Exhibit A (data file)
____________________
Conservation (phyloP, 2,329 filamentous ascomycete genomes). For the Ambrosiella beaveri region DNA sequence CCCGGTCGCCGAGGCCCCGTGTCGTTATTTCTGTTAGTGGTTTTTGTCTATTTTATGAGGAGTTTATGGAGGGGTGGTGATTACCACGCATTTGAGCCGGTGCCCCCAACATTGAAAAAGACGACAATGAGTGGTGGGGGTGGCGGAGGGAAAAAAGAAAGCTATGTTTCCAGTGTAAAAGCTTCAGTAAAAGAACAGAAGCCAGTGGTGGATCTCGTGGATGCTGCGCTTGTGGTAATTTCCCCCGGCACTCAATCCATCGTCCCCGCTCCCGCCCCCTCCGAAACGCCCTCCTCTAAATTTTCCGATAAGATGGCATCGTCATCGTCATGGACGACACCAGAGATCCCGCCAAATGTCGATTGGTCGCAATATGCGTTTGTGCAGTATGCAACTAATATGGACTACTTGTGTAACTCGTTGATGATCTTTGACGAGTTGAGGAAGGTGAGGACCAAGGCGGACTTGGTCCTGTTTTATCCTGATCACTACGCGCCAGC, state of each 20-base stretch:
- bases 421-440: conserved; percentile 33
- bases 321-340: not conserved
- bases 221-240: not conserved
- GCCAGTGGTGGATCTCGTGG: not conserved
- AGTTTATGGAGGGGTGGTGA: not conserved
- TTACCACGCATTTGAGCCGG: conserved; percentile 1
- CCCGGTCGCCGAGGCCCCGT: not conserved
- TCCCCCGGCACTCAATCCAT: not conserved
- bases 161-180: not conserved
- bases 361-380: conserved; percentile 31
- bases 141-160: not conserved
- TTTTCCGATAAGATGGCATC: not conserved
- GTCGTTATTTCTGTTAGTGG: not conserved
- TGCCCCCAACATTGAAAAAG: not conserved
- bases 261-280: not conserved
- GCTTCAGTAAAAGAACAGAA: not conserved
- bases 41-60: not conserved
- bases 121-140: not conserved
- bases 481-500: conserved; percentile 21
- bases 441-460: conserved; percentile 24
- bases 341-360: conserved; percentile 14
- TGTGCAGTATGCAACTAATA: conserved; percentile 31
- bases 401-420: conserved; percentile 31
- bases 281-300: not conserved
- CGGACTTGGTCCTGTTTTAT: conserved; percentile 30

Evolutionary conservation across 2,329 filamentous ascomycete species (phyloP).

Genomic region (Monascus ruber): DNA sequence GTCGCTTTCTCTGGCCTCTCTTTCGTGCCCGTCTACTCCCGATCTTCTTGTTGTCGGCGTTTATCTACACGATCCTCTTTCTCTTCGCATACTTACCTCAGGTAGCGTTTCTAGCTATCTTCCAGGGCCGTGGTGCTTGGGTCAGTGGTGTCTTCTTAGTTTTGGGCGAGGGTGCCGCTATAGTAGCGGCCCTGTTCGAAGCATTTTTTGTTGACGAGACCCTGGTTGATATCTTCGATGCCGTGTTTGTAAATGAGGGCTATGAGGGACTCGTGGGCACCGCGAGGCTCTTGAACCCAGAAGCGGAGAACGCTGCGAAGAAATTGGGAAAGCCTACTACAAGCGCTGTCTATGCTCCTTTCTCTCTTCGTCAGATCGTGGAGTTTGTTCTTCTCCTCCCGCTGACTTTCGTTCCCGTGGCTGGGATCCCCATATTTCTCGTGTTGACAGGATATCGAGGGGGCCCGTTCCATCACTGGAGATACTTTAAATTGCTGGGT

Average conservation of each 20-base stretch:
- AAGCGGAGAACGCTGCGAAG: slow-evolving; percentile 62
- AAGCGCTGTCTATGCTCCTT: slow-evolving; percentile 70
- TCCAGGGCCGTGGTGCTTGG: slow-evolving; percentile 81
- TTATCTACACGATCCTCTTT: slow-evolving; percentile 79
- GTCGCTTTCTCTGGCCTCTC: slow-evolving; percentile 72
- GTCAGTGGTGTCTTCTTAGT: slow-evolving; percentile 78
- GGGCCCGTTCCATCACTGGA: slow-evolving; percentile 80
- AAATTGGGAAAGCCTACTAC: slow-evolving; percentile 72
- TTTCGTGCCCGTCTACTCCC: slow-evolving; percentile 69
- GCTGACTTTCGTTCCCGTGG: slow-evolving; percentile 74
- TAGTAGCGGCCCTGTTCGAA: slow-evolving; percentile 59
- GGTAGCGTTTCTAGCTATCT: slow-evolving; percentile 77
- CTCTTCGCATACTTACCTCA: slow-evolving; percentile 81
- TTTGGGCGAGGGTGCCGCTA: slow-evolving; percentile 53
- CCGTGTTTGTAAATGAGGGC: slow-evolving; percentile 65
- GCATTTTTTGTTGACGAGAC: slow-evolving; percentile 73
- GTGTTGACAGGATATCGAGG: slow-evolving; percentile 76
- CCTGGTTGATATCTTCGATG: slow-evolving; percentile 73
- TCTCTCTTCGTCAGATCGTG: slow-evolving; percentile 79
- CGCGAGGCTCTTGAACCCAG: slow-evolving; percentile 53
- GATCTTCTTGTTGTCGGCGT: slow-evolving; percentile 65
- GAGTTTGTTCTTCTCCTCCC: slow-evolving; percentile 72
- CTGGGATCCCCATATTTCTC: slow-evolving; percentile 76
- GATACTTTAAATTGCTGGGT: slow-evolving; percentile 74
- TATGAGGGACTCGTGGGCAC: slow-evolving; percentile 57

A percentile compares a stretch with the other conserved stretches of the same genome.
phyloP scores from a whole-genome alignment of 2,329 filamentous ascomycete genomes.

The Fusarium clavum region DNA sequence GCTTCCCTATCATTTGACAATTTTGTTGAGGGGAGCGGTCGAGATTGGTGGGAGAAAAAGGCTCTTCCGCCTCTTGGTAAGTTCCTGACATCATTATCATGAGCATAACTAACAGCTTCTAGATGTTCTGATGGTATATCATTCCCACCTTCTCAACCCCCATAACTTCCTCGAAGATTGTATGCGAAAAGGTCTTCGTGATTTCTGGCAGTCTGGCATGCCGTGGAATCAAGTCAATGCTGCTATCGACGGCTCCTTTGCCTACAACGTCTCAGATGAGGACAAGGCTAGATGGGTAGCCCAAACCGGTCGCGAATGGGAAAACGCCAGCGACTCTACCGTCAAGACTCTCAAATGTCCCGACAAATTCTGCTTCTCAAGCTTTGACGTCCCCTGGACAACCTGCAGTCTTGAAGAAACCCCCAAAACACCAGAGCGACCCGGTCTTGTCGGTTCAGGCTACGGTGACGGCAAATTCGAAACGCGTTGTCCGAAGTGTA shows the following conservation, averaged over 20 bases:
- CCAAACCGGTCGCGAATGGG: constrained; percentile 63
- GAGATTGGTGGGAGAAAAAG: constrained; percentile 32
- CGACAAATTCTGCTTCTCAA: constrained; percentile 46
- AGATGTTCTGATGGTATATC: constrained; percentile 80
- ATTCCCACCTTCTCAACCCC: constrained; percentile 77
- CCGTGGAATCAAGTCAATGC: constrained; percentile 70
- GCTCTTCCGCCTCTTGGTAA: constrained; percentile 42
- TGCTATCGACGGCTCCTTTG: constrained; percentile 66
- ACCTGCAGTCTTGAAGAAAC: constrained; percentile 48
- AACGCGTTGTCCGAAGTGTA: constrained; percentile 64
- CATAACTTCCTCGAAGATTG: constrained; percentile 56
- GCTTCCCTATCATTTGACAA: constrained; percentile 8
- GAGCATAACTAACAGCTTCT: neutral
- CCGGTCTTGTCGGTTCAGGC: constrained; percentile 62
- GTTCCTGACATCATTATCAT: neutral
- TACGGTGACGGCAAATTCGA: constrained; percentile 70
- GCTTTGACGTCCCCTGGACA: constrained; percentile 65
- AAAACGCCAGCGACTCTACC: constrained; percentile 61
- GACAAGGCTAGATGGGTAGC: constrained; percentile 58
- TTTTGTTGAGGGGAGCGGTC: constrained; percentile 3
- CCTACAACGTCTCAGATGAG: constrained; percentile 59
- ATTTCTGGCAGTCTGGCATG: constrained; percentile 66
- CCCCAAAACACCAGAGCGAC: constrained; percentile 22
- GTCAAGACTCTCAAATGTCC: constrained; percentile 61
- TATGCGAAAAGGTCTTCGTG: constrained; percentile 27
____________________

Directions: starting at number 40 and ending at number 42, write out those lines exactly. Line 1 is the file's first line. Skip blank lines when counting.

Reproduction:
- TAGTAGCGGCCCTGTTCGAA: slow-evolving; percentile 59
- GGTAGCGTTTCTAGCTATCT: slow-evolving; percentile 77
- CTCTTCGCATACTTACCTCA: slow-evolving; percentile 81